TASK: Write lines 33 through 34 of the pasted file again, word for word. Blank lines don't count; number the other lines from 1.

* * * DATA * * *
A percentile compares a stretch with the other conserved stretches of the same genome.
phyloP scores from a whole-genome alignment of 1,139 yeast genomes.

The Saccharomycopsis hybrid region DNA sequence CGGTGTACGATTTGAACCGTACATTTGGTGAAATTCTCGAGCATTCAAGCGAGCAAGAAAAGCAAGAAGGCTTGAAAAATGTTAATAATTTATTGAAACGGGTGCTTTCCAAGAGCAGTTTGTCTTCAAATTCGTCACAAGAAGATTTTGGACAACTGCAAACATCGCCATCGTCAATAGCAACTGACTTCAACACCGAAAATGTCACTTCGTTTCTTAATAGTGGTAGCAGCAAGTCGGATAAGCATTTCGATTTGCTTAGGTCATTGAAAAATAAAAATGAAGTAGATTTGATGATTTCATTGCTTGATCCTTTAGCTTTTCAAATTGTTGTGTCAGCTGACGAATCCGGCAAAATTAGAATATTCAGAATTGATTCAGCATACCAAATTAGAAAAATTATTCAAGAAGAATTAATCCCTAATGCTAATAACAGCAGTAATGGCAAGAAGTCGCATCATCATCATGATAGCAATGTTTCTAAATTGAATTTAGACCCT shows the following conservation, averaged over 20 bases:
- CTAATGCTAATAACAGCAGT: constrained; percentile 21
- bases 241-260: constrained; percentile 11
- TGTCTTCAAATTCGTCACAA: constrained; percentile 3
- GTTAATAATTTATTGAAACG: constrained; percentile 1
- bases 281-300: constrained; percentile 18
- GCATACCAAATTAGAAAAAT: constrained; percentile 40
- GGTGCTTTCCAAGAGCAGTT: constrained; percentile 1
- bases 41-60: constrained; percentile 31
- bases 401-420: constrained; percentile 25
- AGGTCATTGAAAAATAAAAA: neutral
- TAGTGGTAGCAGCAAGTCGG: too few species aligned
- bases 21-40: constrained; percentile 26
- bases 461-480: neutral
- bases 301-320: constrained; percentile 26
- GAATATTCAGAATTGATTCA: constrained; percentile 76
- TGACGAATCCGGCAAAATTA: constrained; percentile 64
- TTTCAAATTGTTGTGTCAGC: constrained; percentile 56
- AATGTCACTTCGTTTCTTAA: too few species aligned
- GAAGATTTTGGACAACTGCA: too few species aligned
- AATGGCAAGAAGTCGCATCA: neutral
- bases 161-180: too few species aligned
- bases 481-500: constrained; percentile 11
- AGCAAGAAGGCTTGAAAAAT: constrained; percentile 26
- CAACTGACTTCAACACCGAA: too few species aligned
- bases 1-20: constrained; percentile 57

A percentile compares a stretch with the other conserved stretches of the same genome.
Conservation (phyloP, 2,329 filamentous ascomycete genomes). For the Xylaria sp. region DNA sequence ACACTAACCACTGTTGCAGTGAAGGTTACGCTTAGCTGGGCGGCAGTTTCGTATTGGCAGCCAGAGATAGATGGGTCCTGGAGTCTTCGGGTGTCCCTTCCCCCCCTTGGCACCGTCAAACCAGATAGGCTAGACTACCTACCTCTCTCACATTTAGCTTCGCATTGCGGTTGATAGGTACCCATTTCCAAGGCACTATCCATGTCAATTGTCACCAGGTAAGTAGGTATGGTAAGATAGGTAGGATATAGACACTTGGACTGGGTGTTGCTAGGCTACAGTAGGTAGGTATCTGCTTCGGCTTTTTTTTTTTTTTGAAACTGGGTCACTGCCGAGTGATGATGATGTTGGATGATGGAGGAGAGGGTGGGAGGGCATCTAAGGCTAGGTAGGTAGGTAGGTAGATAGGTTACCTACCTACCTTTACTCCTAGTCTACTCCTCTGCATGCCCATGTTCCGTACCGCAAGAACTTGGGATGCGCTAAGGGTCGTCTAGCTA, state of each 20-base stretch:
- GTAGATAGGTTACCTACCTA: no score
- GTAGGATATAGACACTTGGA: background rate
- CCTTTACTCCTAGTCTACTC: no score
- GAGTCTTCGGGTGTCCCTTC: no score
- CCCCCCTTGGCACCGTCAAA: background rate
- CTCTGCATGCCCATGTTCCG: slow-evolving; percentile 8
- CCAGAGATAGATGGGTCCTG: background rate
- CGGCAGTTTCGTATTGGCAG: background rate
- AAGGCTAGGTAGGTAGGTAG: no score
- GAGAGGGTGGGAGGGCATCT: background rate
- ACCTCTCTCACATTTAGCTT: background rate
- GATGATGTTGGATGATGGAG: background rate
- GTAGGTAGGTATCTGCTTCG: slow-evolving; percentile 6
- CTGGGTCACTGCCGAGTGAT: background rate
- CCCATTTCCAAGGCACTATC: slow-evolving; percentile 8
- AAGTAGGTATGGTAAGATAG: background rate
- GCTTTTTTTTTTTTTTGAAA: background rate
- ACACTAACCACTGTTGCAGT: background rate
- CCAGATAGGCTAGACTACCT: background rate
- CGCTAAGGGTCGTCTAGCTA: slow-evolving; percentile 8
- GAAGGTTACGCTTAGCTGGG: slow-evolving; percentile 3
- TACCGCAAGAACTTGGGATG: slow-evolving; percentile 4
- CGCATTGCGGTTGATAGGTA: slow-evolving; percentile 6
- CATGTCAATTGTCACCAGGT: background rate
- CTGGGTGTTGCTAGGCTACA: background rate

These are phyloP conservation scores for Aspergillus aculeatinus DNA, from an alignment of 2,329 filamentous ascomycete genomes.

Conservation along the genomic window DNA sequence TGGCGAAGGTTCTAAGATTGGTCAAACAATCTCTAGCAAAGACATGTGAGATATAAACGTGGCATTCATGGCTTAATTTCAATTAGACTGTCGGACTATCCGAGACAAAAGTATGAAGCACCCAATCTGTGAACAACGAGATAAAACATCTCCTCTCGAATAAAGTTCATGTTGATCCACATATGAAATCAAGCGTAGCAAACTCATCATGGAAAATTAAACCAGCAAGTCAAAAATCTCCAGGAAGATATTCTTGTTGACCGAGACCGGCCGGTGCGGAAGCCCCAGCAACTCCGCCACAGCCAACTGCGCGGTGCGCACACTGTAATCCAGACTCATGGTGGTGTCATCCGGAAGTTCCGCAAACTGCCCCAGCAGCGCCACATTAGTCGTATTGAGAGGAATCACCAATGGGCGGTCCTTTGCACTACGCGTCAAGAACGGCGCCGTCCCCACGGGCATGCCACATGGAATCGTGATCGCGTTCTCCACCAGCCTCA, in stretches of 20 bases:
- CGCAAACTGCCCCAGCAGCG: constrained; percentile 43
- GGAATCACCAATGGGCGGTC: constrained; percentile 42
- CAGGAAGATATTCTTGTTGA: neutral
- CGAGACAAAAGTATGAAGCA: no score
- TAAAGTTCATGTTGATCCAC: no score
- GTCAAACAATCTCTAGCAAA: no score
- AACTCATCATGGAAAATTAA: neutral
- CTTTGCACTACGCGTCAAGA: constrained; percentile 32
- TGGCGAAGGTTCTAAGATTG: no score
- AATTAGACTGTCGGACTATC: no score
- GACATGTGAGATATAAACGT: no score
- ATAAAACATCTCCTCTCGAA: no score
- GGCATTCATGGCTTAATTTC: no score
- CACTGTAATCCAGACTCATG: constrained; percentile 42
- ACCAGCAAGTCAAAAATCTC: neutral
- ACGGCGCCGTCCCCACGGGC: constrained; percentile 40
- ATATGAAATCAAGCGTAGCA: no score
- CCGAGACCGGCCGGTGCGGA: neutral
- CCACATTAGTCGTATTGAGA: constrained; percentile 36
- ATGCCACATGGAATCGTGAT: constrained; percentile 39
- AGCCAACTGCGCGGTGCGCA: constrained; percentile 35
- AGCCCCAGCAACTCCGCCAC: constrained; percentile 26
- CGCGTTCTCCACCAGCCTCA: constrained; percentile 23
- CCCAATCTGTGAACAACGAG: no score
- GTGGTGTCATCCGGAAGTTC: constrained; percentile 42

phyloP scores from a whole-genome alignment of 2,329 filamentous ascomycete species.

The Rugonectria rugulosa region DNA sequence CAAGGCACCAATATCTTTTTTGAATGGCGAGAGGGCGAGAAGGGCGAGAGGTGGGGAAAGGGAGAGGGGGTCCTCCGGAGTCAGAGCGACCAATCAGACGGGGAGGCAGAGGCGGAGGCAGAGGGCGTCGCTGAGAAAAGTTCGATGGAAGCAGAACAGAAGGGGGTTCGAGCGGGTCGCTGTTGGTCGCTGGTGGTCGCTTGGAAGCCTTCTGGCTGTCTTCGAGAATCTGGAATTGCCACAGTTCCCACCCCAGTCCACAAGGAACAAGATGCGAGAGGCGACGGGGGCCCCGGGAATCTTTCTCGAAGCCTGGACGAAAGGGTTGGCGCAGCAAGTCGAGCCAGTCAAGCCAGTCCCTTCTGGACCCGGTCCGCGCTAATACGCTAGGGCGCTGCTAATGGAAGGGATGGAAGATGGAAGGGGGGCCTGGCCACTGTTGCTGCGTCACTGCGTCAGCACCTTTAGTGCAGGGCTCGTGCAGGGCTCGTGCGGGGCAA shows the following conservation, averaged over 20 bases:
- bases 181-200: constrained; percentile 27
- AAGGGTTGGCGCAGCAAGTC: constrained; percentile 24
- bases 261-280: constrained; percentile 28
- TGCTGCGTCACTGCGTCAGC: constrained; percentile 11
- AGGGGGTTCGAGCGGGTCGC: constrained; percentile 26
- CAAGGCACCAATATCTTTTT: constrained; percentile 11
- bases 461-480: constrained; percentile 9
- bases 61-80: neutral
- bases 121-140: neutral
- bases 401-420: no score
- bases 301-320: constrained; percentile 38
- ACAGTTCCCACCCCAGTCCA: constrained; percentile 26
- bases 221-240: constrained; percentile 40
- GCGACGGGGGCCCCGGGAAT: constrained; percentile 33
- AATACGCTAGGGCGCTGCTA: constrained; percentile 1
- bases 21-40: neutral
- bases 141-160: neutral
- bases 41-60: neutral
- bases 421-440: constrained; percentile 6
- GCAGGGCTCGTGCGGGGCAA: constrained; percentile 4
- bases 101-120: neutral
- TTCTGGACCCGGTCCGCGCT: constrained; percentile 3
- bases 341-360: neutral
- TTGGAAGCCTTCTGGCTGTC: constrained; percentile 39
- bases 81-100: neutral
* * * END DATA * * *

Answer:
- CCTTTACTCCTAGTCTACTC: no score
- GAGTCTTCGGGTGTCCCTTC: no score